“Ultimately, crisis is internalised” 

Known as the “War of Nerves” for its impact on people’s mood, the period of fear ahead of war – marked by gas mask fittings, people facing mobilisation and evacuation, and political turmoil – was mentioned by coroners, family members and witnesses in these suicide cases.

There was the 43-year-old novelist, Marie Winch, who shot herself in her Maidstone home. “The September crisis has upset her and she was also obsessed by a fear that her small daughter was going to be taken away,” said her husband at the time.

A sales clerk in Brixton, William Neatham Rumbell, who declared “well, that means war” and gassed himself in his room at the age of 27, shortly after collecting his gas mask and hearing Hitler’s speech on 26 September 1938.

Then there was a horticulturist from Suffolk called Roger Notcutt, who had a role in assembling the gas masks at an Air Raid Precaution centre, whose disappearance and suicide was pinned on the international crisis.

“Many of these people would have had underlying mental illness and other reasons and other sources of despair, but the trigger [is the crisis],” says Dr Gottlieb. “Crisis is something we think about in political, economic and internationalist terms. But ultimately crisis is internalised. So it’s really about internalisation.”

From studying this phenomenon, Dr Gottlieb finds history can give us a “deeper, more multi-faceted understanding of suicide”. Although she is keen to point out that she is not qualified in psychiatry, she argues that “political and social factors, the crisis factors, are swept to the side too often by professionals who deal with suicide, and I think that is another way possibly of silencing those who are in pain”.

“Aberrations from phases of relative stability are linked to scarily mounting rates of suicide”

At a recent symposium at the University of Sheffield, entitled “Society, Suicide, Crisis”, a group of academics, medical practitioners, charity workers, and mental health activists discussed the relationship between society and suicide. Although participants like Dr Gottlieb – who runs the project – focused on historical examples, they were also encouraged to think about contemporary resonances. Brexit came up a lot.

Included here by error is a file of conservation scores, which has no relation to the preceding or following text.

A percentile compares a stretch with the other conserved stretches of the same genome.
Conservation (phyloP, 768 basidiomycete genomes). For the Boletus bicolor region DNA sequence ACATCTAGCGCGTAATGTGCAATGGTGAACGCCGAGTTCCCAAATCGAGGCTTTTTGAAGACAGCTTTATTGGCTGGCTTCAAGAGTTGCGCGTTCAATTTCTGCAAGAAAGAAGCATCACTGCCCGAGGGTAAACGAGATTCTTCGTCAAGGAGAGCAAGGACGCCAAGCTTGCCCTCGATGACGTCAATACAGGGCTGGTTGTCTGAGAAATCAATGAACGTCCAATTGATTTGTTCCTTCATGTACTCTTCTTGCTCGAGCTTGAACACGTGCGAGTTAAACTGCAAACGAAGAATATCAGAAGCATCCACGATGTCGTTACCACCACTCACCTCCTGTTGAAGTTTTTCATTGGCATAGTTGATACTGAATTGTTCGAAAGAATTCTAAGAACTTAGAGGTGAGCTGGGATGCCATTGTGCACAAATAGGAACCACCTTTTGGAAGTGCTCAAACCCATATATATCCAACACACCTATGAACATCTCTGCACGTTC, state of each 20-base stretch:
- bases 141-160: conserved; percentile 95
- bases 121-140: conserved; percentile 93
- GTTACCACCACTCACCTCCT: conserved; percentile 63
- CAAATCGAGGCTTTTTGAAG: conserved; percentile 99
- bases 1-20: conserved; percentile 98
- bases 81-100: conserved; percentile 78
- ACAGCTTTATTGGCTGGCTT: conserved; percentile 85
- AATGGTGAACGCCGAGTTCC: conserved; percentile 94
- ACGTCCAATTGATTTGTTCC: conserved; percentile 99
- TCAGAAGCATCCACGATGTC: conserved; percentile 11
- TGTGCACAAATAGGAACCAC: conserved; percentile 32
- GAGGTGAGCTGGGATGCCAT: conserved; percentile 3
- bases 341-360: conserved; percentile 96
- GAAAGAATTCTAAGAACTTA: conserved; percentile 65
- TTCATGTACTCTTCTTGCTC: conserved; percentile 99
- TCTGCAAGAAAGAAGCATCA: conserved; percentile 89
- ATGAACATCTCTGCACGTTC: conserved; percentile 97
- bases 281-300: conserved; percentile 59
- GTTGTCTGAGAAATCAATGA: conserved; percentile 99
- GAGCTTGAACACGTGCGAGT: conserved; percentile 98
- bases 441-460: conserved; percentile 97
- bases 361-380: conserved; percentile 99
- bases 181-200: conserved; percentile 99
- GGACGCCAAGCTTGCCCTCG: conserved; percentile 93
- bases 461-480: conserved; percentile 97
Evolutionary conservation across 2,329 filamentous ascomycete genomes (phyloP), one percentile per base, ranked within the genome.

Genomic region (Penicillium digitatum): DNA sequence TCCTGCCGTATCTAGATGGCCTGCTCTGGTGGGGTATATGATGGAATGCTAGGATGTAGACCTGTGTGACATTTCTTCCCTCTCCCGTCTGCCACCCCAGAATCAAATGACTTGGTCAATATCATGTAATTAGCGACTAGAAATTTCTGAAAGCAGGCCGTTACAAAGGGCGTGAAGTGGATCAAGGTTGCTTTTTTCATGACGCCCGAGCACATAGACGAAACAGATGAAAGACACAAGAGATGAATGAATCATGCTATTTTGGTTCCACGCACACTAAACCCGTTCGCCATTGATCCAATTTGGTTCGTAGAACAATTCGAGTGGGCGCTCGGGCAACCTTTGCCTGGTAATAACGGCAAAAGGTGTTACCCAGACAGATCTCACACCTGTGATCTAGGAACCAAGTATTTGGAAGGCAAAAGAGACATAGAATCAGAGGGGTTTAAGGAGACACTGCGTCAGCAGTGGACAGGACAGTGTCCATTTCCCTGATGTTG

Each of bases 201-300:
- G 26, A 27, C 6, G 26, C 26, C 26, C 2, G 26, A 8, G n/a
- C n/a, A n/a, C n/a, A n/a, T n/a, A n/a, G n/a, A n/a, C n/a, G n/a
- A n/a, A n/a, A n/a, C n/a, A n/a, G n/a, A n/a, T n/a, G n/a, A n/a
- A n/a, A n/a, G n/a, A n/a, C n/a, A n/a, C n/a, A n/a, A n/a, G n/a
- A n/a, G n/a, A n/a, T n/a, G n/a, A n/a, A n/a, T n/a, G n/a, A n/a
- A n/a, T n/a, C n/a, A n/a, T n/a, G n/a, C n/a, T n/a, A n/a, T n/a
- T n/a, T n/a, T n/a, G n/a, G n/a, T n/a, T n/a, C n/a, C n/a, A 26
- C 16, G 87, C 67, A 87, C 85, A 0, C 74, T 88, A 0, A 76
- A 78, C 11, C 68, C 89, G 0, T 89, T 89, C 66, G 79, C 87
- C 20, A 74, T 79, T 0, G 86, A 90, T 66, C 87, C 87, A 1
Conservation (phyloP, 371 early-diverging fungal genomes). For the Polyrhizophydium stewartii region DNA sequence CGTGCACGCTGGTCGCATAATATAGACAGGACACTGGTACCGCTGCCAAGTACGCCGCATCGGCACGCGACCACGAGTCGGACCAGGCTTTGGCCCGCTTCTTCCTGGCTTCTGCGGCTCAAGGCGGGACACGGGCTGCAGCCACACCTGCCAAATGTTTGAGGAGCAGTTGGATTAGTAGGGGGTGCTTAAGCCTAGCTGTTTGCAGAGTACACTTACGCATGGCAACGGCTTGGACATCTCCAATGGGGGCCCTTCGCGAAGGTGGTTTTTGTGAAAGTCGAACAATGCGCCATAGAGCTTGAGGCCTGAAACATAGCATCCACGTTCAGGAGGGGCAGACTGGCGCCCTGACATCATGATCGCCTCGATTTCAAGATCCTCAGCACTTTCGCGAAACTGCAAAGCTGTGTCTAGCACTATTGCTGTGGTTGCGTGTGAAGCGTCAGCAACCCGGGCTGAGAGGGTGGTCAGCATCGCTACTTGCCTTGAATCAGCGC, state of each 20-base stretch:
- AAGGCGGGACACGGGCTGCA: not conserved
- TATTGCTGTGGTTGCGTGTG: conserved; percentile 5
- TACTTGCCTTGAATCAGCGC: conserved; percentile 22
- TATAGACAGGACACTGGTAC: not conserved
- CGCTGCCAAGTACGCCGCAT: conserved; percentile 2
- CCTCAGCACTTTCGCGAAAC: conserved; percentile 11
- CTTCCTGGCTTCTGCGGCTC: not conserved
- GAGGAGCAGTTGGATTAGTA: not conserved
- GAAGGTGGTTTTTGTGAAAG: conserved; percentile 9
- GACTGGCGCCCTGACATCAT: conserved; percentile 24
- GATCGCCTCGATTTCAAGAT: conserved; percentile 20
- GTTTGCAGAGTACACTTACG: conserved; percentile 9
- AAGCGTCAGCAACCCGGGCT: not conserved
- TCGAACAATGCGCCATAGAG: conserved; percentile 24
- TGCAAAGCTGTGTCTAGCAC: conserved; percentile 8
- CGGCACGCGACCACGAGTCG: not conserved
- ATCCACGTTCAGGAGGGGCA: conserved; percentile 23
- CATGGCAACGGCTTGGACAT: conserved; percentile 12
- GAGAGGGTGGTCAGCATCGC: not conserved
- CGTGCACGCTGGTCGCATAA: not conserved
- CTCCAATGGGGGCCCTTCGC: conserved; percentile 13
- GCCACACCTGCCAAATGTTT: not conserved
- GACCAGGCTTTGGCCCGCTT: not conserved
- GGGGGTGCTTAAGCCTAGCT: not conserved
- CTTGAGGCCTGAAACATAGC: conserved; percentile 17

“It’s undeniable that the financial crisis, migrant crisis, terrorism and Brexit, have each alone and cumulatively taken their toll on the mental health of communities and of individuals,” Dr Gottlieb concludes. “Each of these emergencies – these examples of social disintegration – these aberrations from phases of relative stability are linked to scarily mounting rates of suicide.”

The research into this impact continues. In the meantime, mental health workers urge people to report feeling overwhelmed by national and international shockwaves to loved ones and their GP if its affecting their day-to-day lives.

“Political and world events can create a sense of great uncertainty in some people’s lives, and can make us feel anxious, stressed and down,” says Philippa Bradnock, Information Manager at the charity Mind. “Feeling upset about things like this is understandable, but if those feelings are overwhelming then it’s worth thinking about taking steps to look after yourself.”

If you've been affected by the issues mentioned in this piece you can call the Samaritans on the free helpline 116 123, or contact Mind’s Infoline on 0300 123 3393 in the UK; in the US you can call the Suicide Prevention Hotline on 1-800-273-8255.

Anoosh Chakelian is senior writer at the New Statesman.